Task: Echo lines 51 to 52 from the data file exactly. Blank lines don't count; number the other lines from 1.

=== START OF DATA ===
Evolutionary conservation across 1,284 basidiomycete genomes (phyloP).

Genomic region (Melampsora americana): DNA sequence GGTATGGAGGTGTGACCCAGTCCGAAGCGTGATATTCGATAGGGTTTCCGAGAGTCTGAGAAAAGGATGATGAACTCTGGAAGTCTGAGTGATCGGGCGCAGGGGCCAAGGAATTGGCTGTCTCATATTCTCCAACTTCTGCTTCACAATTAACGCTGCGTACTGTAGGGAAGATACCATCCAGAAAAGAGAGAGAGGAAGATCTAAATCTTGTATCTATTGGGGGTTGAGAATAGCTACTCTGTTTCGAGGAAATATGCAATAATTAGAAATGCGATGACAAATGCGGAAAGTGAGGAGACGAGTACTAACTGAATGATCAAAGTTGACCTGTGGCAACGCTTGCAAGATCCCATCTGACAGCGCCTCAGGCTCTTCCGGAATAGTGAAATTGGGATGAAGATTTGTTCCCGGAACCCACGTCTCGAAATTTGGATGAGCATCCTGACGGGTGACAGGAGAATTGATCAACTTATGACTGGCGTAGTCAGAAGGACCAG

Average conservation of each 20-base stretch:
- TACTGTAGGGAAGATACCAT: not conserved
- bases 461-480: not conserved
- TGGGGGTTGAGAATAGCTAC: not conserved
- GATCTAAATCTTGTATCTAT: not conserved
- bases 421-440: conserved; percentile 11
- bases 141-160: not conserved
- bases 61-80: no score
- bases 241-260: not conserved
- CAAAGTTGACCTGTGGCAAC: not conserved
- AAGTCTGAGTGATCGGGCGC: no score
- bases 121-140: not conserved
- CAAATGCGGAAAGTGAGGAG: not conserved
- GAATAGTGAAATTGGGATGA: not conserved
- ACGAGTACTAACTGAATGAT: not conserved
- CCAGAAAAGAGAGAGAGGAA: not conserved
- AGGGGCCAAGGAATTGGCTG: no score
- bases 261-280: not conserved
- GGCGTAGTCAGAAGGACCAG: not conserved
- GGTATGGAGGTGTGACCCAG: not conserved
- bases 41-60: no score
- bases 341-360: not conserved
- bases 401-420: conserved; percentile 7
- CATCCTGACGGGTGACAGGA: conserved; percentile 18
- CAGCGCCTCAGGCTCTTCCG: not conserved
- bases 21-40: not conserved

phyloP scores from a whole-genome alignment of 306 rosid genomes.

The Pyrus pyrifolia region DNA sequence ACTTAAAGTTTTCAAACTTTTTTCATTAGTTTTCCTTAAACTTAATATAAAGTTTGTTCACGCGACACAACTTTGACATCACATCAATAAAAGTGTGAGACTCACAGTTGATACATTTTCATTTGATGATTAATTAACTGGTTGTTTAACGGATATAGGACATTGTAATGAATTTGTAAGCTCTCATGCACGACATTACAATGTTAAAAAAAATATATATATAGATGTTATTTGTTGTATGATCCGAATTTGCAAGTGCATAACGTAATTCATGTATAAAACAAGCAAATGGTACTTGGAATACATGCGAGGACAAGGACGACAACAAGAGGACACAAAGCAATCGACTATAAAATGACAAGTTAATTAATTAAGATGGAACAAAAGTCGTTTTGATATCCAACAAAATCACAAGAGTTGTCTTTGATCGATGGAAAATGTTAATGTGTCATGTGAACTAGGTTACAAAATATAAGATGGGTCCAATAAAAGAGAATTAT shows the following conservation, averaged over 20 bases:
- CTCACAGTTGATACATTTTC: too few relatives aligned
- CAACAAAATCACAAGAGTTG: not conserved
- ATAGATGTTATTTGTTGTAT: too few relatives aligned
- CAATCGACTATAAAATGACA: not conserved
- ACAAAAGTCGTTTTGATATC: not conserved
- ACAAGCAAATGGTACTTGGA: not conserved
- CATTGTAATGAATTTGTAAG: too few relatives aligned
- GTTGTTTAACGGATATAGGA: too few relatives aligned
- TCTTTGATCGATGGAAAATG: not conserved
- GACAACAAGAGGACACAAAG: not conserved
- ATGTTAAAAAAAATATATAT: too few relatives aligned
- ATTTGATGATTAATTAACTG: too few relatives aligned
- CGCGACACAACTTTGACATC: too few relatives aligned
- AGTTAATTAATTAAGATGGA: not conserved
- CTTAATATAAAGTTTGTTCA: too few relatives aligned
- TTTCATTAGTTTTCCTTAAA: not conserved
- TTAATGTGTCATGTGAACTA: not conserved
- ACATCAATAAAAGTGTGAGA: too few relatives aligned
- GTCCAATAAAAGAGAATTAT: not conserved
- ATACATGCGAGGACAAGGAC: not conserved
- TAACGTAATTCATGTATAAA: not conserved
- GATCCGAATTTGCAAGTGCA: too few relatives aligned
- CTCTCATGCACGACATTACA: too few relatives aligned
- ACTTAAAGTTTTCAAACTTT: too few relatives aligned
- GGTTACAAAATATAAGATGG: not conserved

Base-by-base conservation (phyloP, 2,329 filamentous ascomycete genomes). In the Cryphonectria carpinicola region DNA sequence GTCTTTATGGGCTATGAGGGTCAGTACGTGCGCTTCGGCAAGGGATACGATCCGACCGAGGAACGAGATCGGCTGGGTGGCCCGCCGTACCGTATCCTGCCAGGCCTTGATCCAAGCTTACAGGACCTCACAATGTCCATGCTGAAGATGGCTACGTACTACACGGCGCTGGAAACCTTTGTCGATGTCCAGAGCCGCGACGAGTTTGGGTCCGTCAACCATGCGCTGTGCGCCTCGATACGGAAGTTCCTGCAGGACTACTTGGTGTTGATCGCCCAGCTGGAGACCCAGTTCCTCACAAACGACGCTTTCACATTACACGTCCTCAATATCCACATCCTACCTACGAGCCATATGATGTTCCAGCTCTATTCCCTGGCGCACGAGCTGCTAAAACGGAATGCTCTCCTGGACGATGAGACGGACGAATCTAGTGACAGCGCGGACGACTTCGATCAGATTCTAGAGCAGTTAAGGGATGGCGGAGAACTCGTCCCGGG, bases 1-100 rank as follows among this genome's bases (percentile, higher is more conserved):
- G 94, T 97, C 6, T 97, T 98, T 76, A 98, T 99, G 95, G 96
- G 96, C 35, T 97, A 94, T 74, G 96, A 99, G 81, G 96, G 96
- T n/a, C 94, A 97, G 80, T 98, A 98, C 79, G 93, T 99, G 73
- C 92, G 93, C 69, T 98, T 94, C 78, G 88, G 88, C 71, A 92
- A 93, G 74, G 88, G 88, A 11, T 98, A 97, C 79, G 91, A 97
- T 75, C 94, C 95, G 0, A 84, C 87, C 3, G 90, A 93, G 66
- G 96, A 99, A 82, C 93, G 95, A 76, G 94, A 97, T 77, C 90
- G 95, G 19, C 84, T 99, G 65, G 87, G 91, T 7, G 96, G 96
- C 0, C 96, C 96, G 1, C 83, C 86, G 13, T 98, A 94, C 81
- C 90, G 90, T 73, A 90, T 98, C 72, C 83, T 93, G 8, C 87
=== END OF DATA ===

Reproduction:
- TAACGTAATTCATGTATAAA: not conserved
- GATCCGAATTTGCAAGTGCA: too few relatives aligned